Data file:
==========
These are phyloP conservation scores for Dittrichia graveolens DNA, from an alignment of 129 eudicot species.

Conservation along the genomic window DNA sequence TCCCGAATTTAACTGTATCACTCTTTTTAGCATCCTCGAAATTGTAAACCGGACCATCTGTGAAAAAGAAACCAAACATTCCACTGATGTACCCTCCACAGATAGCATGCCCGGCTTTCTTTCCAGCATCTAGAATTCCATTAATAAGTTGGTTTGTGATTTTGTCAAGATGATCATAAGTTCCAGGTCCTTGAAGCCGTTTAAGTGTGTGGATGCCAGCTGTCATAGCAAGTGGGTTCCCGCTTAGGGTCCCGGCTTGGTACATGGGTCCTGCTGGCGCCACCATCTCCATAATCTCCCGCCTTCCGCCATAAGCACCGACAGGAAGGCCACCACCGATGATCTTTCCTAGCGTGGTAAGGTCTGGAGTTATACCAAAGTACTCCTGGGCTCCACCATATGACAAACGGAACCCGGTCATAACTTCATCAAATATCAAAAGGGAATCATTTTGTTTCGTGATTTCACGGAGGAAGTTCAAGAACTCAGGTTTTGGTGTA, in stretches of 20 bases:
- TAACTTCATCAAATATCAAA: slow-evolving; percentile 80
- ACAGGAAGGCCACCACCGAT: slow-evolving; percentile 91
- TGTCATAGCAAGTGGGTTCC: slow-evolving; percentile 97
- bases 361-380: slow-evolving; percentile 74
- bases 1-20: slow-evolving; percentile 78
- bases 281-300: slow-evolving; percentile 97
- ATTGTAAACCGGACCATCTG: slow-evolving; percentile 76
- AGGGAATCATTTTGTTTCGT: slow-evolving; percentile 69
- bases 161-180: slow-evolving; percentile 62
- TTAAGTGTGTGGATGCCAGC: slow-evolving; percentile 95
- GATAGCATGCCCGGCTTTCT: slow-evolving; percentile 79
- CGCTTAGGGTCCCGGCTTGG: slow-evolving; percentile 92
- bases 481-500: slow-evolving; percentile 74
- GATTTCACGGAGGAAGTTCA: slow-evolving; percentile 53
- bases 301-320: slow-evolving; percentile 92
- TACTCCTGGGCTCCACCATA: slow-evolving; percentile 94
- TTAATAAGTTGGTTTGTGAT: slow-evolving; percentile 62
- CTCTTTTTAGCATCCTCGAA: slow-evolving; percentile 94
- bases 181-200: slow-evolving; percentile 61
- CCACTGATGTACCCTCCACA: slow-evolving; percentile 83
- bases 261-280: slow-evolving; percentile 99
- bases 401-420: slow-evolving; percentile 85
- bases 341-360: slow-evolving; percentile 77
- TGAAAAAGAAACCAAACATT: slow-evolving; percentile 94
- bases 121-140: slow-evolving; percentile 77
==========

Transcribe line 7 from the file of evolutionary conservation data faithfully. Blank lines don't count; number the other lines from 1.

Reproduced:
- bases 1-20: slow-evolving; percentile 78